John the Baptist’s purpose in life was to prepare the way for the Messiah. He knew his purpose and never considered himself greater than the one who came after him. When the Jewish leaders in Jerusalem sent priests and Levites to ask John who he was, John directed attention away from himself and to Jesus, saying, “He is the one who comes after me, the straps of whose sandals I am not worthy to untie” (John 1:27). . . .
In marriage, many of us find it hard to take a lesser place than our spouse. For example, I might feel slighted if a mutual friend spends most of the time talking to my spouse. Or if my spouse makes vacation plans without getting my approval, I might not be so enthusiastic about taking time off.
It’s sometimes hard to be a servant to our spouse without feeling like we’re losing ourselves. Yet God calls us to serve others. John modeled it for us by taking the lesser role of preparing others to meet Jesus, and Jesus modeled it for us by washing his disciples’ feet.
How exactly does that work in marriage? According to Ephesians 5:21, believers are to “submit to one another.” How that looks within marriage is then described: Women are told to submit to their husbands and men are told to love their wives just as Christ loved the church and gave himself up for her. Mutual submission is at the heart of this passage. We become servants to each other, not because we feel one person is superior to another, but because we yield in love to the other.
That’s what Anna and Josh had to learn. Though both were gifted communicators, they had difficulty coordinating their work schedules, particularly after they had children. So for a time, Anna stayed home with the kids, working from home as an editor, while Josh worked full-time as a publisher. When Josh was laid off, however, and Anna found a great job working full-time as an editor, Josh agreed to freelance so he could be the primary caretaker of the kids. Through the process, both learned incredible lessons about themselves, their work and each other. When Josh griped about chauffeuring the kids all day, for example, Anna could relate. And when Anna talked about problems with coworkers, Josh could offer helpful encouragement. Both looked for ways to help alleviate each other’s stress.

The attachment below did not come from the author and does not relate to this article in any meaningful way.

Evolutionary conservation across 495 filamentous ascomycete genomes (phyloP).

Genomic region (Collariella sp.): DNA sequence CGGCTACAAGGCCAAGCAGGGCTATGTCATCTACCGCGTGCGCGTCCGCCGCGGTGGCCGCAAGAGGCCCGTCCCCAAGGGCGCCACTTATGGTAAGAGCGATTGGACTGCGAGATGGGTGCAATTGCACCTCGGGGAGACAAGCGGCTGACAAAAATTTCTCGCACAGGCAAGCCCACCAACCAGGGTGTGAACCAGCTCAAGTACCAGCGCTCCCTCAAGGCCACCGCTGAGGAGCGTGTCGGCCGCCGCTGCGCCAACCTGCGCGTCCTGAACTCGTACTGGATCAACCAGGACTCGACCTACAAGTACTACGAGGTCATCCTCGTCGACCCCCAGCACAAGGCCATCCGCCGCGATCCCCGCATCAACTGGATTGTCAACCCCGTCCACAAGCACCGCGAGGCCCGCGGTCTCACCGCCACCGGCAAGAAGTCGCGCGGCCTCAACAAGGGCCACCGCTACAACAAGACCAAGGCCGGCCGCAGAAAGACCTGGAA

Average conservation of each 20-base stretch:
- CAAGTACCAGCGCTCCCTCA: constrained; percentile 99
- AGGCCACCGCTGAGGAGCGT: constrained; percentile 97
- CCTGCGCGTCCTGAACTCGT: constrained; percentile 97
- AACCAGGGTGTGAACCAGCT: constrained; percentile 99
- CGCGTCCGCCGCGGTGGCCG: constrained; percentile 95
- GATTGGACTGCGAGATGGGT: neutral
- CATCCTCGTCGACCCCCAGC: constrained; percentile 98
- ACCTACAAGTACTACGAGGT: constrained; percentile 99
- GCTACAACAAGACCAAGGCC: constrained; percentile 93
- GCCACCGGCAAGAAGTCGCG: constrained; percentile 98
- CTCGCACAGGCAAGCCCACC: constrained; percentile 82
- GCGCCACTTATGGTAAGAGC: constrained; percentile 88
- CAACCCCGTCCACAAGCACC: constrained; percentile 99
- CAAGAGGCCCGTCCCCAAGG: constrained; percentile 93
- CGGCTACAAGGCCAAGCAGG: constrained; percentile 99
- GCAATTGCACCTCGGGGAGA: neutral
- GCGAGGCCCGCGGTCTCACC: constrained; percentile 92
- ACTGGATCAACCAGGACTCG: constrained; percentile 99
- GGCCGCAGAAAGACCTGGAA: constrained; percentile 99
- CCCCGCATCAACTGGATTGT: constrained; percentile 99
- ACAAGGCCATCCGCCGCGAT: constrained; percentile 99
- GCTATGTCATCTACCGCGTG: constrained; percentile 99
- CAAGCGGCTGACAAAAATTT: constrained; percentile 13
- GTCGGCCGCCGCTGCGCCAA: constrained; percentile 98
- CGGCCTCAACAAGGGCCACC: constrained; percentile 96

We can take second place to each other in marriage without losing our sense of identity if we find our identity in Christ, the greatest servant of all, “who, being in very nature God, did not consider equality with God something to be used” (Philippians 2:6). Being a servant to each other teaches us to be more like Christ. And in him we find the joy of oneness in marriage.
—John R. Throop
Taken from NIV Couples’ Devotional Bible